• Second, the Report Server HTTP log can be used to trace all the http requests and responses made against your SSRS web service. This log is like a "log book" of your visitors. However, as compared to the trace log mentioned, above, it is not enabled by default. It must be enabled in the ReportingServicesService.exe.config file. We will talk about each of these two logs in the next example sets.

SQL Server Reporting Services Trace Log

As mentioned above, the Execution Log retains details about query and report execution in the ReportServer database and is probably your first troubleshooting stop when errors arise. The SSRS trace log is likely your second stop in your trouble shooting journey. The information in this log is extensive and maybe in some ways overwhelming. However, to assist in troubleshooting a problem, this level of detail is significant and necessary. If you have already reviewed the execution log and did not find what was causing an error, the level of detail in the trace log will be helpful in reviewing an issue.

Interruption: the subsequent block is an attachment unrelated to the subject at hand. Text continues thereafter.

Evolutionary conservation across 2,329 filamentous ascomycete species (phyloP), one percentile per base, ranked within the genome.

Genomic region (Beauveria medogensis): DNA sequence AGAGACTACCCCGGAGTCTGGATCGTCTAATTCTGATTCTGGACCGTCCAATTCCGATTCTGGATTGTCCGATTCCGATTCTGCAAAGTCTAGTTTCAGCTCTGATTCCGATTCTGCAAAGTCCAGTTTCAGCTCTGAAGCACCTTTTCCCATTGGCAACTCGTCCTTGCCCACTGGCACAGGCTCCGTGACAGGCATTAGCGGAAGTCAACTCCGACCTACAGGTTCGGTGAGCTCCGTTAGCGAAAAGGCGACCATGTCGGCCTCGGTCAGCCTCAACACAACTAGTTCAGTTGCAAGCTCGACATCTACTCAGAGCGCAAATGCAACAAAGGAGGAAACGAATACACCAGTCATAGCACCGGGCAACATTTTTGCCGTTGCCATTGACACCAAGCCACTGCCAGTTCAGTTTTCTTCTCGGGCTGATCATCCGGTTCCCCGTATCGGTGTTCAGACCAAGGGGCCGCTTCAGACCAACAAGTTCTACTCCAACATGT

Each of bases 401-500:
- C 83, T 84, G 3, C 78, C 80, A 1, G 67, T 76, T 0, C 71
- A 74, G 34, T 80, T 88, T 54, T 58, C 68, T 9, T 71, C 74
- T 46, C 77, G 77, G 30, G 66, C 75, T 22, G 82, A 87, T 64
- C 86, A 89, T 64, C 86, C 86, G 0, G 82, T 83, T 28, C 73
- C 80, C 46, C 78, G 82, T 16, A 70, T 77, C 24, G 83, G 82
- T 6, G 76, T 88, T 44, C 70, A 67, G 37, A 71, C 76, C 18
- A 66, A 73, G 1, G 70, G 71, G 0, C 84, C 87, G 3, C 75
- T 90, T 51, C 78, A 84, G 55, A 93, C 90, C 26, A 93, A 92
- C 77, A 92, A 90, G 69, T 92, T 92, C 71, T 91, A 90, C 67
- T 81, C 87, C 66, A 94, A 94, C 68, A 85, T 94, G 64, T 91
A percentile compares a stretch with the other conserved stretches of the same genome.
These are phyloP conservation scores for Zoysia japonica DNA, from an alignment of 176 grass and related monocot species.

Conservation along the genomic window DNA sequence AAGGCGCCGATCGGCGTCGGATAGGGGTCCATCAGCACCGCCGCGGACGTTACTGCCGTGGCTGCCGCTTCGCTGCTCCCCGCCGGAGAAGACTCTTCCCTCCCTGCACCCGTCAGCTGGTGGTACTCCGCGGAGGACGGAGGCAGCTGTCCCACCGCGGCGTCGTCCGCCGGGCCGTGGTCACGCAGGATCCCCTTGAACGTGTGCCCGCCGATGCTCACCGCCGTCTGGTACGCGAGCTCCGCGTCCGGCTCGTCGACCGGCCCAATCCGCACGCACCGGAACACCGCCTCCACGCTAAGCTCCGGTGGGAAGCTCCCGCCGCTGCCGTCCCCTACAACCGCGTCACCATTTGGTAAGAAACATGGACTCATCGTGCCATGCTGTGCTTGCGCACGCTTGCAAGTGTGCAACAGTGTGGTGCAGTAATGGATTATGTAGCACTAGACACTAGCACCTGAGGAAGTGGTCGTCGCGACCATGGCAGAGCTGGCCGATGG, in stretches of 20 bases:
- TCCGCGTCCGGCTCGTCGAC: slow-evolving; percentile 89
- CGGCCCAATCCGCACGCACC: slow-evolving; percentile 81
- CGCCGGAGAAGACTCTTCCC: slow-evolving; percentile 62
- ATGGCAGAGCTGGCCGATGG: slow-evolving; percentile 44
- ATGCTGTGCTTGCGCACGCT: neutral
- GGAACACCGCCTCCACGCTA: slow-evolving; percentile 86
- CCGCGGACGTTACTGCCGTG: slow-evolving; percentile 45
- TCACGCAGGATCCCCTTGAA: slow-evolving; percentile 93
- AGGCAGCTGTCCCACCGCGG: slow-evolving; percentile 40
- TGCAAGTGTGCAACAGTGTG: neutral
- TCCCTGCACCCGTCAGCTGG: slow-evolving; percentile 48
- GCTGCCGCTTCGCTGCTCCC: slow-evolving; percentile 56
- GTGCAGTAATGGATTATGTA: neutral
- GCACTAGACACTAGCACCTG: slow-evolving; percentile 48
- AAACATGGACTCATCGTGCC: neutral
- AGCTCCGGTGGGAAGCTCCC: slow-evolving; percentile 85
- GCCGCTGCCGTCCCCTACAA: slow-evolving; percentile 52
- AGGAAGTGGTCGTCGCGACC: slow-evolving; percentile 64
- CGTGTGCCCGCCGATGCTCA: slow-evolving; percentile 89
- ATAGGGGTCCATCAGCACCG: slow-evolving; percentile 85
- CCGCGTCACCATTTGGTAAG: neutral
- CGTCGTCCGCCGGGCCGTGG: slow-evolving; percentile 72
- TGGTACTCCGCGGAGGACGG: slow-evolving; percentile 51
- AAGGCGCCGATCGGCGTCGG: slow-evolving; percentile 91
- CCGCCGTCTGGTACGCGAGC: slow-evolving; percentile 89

Likely, the most common search you will do, at least initially, is for an error. This log is on by default and can be found in: C:\Program Files\Microsoft SQL Server\MSRSXX.SQL2012\Reporting Services\LogFiles or some variation depending on your SQL Server installation. The file name starts with "ReportServerService_ "and then is suffixed with the date and time and ".log". You can, if you would like, change the default name for the trace file.